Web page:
In my last post I mentioned that author Courtney Milan offers excellent suggestions to help writers whose work has been stolen. For readers, the question remains: how can you spot fake authors? You can’t rely on price alone, since many real authors and reputable publishers may hold short-term sales and post promotional offers. And some writers are truly prolific and turn multiple books out in a year. (Not me. In fact, I might be in the running for Slowest Writer on the Planet.)

For insight, I turned to acclaimed author Lynne Connolly who writes historical, contemporary, and paranormal romance through Kensington Publishing Corporation and Tule Publishing. She’s a dedicated writer who cares about the art and craft of writing, and about the readers who deserve the best we can offer.

I came across Lynne’s “how to spot a fake” in the comments section of Nora Roberts’ blog post and am sharing excerpts here with her written permission. I’ll note she’s writing this from the perspective of her genre. Clever readers (you!) can easily tailor the list for just about any genre.

While there’s no one guaranteed way to spot a fake, Lynne suggests readers dig a little deeper if they see three or more of the following traits:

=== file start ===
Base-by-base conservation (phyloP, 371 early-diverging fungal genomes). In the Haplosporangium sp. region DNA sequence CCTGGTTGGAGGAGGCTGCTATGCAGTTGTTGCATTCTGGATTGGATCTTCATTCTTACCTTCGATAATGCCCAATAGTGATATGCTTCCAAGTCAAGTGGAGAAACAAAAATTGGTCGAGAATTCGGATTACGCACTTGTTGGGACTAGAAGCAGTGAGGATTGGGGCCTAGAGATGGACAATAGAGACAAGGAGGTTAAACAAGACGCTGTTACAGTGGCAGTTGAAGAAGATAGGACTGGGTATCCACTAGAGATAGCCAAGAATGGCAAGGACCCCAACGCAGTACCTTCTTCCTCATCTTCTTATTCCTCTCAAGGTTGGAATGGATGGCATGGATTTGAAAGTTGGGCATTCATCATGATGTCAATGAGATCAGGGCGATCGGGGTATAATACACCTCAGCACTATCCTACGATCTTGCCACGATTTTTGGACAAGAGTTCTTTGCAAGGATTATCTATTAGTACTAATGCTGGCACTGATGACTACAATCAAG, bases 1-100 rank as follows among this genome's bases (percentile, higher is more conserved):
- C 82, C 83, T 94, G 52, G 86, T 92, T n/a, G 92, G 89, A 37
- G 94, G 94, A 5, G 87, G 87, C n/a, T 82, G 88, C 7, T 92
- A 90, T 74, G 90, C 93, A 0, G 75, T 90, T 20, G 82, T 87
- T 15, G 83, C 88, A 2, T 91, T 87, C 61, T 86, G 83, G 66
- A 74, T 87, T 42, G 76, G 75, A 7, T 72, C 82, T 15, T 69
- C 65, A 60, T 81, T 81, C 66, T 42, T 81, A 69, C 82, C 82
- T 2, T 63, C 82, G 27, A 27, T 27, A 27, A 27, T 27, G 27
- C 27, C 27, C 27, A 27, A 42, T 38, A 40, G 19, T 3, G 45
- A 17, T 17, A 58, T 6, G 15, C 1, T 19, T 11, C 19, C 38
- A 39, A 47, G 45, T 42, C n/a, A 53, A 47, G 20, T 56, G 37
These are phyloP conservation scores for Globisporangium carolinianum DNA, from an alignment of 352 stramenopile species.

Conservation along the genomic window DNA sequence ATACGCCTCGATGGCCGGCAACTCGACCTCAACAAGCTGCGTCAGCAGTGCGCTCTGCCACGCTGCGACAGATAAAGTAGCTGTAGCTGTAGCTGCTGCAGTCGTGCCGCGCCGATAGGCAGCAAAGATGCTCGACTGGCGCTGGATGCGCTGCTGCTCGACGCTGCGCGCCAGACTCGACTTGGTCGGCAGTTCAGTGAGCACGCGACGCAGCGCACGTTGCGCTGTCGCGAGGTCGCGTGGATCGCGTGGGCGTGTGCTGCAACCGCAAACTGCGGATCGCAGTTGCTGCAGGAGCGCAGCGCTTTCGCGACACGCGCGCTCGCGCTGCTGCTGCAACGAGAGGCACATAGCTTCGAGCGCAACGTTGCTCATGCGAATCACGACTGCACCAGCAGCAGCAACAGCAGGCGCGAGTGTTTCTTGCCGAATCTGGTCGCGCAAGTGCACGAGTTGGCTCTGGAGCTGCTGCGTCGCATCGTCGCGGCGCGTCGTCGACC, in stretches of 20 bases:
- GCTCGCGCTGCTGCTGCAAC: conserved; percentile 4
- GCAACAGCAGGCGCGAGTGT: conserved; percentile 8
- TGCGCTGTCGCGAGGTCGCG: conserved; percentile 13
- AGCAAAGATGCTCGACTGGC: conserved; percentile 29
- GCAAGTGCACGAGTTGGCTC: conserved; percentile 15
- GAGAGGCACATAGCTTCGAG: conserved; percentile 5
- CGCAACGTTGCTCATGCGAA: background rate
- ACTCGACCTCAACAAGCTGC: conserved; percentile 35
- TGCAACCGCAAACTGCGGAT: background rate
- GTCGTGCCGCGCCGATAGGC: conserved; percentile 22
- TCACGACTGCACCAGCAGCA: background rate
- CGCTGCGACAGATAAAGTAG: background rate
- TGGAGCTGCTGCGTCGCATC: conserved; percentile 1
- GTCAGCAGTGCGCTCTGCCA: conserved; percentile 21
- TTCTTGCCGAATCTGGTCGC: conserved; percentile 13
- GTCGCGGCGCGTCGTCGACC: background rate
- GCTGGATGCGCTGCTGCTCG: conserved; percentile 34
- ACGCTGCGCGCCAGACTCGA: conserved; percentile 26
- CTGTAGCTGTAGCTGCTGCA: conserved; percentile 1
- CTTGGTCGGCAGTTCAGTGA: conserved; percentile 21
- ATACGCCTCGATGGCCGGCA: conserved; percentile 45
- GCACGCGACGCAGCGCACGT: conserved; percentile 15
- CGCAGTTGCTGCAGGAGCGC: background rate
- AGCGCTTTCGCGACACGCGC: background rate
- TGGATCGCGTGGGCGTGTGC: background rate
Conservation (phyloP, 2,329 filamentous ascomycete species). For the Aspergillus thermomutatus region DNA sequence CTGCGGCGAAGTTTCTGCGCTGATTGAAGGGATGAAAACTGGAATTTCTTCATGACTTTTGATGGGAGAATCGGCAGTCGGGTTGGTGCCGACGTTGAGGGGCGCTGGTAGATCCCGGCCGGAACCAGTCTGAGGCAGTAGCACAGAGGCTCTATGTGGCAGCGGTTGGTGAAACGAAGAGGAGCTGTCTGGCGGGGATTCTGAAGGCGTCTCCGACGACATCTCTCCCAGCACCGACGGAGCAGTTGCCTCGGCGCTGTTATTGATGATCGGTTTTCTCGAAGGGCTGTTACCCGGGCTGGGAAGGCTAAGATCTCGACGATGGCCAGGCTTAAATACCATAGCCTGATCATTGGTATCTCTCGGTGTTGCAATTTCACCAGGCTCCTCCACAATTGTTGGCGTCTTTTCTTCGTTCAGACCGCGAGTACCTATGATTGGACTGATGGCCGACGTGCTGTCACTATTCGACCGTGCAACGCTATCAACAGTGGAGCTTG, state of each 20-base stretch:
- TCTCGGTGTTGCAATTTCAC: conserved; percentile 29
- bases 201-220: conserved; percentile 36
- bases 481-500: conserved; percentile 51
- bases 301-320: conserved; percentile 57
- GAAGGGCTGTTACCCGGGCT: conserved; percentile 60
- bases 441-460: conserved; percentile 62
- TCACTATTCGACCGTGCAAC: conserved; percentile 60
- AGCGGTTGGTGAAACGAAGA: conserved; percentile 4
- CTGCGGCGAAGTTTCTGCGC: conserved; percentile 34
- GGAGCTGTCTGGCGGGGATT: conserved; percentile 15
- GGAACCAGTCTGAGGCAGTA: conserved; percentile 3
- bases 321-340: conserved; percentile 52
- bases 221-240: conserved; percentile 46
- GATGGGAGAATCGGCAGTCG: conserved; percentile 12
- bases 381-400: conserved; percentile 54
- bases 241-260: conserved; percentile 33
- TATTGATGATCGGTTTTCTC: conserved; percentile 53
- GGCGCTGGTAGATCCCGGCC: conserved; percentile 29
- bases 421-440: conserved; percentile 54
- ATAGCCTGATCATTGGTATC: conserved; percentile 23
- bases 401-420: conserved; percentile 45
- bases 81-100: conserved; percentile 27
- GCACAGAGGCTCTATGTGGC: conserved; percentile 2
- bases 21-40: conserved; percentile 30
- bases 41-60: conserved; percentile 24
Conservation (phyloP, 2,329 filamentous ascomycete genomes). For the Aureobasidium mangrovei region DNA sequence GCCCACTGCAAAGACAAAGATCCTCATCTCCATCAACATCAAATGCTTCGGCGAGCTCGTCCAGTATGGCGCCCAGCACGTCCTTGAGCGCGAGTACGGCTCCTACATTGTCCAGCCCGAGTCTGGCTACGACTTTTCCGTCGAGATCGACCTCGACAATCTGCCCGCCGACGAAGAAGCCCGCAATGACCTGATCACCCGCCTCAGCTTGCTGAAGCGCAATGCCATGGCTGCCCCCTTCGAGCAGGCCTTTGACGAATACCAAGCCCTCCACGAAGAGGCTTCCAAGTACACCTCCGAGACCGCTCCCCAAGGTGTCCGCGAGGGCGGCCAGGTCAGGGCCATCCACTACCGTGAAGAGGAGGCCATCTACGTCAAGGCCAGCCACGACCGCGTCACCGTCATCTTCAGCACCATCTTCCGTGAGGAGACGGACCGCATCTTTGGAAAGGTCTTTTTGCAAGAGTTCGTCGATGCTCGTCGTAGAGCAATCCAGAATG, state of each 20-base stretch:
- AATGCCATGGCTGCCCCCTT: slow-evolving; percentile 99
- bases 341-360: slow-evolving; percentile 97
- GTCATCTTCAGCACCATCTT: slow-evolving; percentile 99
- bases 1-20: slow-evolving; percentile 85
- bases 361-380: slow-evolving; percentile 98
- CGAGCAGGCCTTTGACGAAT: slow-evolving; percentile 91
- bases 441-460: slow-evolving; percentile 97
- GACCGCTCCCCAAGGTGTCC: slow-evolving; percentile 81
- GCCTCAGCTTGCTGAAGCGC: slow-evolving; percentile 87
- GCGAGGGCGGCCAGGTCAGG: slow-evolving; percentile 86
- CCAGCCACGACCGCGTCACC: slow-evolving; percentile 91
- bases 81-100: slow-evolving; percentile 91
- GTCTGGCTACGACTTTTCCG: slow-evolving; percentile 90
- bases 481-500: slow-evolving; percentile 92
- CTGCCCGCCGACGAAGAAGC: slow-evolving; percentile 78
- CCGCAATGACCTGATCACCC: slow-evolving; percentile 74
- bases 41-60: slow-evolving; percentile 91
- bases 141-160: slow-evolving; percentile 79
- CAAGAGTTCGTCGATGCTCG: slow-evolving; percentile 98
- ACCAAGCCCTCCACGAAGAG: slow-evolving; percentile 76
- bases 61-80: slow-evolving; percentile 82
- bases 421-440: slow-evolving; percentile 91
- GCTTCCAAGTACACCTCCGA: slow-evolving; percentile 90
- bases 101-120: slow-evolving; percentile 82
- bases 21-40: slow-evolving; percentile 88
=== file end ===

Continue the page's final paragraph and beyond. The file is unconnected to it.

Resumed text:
1. An alliterative name (Lord knows why, but a lot of them do that).

2. Only on Amazon, and enrolled in KU.

3. Romance writer (because I haven’t looked at other genres).

4. Single woman on cover, taken from a stock site. For historical romance they use a woman in a wedding dress and then colour it. Very often with garish colours to attract the attention.

5. The book is permanently 99 cents.

6. No photo of the author, or one taken from a stock photo site.

7. Hundreds of 5 star reviews, with a bunch of 1 and 2 stars which say the book is badly edited, inconsistent, poor grammar etc. When a poor review is put up, they usually buy some more to keep it off the top.

8. Somebody you’ve never heard of, or met, but is, or claims to be, a USA Today best seller. She never goes to conventions, she isn’t a member of a professional organisation like the RWA, RNA or Ninc.

9. Recently they’ve started doing very basic websites, usually on Wix (presumably because it’s free and fast). But they do have the same pattern. The individuals who buy their books will take a bit more care, but the groups will not.

Oh yes, and you look at the excerpt, then at the 5 star reviews and wonder if they were reading the same book!

***

You can find Lynne Connolly online at lynneconnolly.com or on her blog at lynneconnolly.blogspot.co.uk. She’s also on Facebook and you can follow her on Twitter @lynneconnolly.

***

In my experience, real authors–from the Big League to the stumbling newbie–care about the craft and their readers. We have trackable digital footprints. Read our blogs. Follow us on social media. Subscribe to our newsletters. Check us out in libraries and bookstores. Send us email or invite us to your online discussion groups–we love to talk to readers almost as much as we love to write!